We are excited that our students are back for the first week of school at our St. Anthony of Padua School. 31% of our students are new to our school this year. Overall, we have 245 girls and 206 boys. We are so grateful for all of our students joining us for another year of learning. Thank you to all of our donors who support and pray for our students.
Our Summer Work program is coming to a close.
The roofs of the school, church, boy’s dorm and girl’s dorm have been replaced. The school is freshly painted inside and out. Our students were paid an hourly wage, learned carpentry, masonry, roofing, painting, and project management. The Summer Work Program is a double win: the mission’s infrastructure is maintained while the students learn skills that will serve them the rest of their lives. Thank you for helping us fund this effort.
Liberia Mission Staff Updates
Brittany Skolnick has returned to America. She has been a volunteer at the mission for the past year working as our Finance Officer. Brittany has done a great job and we are very grateful for her selfless service to the poorest of the poor. Thank you Brittany!!
Kristen Caudle has accepted the offer to replace Brittany as our Finance Officer. Kristen brings with her tremendous knowledge in managing non-profits. We are very grateful to have her managing the finances of the Mission.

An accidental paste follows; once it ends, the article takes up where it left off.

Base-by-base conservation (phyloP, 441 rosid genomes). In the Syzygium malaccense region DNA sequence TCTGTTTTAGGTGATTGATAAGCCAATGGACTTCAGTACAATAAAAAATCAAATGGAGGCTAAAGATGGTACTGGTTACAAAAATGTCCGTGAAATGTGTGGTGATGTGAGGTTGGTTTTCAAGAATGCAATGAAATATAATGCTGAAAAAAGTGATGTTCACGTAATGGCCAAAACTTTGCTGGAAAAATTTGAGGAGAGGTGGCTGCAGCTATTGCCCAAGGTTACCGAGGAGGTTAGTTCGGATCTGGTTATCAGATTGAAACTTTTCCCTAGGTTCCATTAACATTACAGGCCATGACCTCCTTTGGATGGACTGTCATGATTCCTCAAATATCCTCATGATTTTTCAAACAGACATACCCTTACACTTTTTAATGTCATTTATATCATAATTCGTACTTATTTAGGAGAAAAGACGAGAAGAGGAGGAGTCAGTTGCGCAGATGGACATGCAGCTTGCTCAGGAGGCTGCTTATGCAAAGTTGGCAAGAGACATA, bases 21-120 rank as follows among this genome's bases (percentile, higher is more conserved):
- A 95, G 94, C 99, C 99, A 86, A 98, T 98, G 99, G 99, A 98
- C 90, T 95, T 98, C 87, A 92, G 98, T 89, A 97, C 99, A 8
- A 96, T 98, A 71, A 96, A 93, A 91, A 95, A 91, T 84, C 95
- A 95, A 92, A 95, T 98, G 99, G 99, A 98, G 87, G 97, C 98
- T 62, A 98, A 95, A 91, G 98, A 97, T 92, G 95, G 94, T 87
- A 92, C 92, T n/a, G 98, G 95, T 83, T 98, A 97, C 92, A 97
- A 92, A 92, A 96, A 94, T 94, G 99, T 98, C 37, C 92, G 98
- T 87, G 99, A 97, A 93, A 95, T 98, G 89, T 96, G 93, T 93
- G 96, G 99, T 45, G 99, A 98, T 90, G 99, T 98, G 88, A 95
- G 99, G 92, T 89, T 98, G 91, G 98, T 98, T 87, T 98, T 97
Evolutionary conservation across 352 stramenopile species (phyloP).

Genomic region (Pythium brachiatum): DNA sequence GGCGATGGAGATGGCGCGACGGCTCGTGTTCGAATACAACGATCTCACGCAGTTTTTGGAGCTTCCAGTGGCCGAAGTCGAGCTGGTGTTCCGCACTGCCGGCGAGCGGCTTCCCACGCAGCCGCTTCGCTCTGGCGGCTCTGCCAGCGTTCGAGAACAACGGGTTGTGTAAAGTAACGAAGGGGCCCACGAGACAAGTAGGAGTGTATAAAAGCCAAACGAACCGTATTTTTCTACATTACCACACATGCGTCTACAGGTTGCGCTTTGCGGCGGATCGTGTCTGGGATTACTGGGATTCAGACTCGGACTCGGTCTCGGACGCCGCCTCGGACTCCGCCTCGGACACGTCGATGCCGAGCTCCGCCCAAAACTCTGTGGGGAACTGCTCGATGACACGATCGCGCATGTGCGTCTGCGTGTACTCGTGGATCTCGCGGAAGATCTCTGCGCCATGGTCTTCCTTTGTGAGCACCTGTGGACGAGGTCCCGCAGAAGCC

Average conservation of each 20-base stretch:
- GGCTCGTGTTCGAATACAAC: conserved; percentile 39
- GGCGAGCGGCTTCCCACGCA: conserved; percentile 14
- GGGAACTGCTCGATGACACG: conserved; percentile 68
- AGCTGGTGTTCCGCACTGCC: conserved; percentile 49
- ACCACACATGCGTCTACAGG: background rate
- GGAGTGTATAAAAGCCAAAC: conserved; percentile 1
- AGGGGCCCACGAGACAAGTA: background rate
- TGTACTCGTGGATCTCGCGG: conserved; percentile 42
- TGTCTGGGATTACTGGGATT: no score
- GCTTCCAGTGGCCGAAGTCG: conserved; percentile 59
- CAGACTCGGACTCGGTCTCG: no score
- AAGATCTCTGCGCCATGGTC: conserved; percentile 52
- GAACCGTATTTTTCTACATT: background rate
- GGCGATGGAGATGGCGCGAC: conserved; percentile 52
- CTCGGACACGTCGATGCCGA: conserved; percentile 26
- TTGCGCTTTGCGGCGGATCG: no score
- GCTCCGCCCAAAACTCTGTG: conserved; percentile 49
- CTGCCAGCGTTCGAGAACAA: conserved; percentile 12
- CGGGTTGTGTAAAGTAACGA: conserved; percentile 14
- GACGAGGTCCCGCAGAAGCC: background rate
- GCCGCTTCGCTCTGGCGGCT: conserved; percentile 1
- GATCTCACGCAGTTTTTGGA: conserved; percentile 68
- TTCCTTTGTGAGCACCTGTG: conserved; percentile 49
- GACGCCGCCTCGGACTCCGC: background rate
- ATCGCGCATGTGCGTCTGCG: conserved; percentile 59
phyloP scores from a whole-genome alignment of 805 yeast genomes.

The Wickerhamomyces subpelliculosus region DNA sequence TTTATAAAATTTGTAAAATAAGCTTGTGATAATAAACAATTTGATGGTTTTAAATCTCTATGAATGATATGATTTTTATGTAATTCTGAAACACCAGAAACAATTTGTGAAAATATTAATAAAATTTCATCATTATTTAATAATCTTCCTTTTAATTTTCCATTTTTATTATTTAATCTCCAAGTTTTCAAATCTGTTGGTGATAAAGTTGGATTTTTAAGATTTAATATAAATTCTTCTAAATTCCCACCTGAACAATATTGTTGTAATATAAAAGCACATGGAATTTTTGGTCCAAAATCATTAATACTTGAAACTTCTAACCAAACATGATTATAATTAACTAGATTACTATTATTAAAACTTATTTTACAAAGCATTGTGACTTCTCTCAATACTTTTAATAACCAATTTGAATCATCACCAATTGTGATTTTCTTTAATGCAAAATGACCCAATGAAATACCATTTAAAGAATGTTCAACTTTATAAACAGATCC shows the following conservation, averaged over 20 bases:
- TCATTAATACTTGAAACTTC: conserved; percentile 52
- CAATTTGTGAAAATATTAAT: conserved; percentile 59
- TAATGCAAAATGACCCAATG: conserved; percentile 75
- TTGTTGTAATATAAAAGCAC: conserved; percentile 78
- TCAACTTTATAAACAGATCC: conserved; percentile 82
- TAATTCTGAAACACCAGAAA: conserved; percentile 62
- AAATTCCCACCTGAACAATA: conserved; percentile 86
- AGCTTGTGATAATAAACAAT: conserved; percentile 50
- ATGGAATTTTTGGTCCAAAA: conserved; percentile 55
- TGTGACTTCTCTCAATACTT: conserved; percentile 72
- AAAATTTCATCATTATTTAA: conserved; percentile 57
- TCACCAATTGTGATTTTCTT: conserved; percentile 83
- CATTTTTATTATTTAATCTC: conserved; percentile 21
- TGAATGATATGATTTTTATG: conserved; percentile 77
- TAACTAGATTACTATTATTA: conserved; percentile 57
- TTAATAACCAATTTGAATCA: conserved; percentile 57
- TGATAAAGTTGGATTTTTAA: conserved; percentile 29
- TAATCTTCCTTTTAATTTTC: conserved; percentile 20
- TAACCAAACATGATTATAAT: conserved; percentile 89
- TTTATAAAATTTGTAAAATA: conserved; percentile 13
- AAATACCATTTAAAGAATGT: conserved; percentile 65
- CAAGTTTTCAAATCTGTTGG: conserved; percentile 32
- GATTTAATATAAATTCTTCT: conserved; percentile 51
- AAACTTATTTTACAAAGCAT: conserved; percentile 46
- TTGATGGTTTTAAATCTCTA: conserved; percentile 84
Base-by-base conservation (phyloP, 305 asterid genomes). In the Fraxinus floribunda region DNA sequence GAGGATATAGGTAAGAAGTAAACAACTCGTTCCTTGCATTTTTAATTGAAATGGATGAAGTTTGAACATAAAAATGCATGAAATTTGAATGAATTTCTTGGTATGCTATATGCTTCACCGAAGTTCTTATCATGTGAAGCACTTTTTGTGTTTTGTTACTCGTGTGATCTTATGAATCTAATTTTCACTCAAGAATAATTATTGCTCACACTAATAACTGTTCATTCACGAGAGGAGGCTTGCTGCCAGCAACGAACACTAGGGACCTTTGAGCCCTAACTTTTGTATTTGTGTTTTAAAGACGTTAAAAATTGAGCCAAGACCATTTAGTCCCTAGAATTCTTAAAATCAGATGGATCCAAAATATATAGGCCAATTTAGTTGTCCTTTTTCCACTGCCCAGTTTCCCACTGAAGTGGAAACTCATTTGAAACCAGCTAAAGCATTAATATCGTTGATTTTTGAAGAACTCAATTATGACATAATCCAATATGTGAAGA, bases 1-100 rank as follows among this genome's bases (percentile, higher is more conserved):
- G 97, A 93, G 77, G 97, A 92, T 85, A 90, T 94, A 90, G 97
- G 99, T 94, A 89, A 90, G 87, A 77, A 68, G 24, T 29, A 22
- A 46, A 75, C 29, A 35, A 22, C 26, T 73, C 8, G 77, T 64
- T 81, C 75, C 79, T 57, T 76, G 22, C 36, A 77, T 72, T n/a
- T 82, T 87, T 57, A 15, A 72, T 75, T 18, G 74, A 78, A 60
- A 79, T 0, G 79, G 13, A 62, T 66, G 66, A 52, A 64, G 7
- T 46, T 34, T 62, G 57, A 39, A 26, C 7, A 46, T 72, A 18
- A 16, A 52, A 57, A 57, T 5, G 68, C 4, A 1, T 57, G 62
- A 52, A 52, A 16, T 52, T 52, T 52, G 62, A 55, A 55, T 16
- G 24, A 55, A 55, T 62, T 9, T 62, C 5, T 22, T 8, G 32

Back to School Updates
Booker T. Washington Institute (BWI)
Four years ago we began sending our high school students to BWI. During our first year, 3 students from the mission were enrolled. BWI’s program is a 4 year program. Incoming students have graduated from 9th grade and have passed the WAEC (West Africa Education Council) aptitude test. The program is intensive with students covering the same academic curriculum as the other secondary schools plus the trade curriculum. All the other secondary schools in the country are 3 year programs (grade 10,11,12). BWI includes a 4th year, which includes academic study and a 4 month internship program.
Our first 2 students to finish the BWI program will graduate soon. Paul and George have spent the last 4 years learning their trades. Congratulations to them!
Currently, registration for our BWI students is occurring. We have 10 new freshmen entering BWI from our mission program. This will bring the number of mission students at BWI to 50!
St. Anthony of Padua Catholic School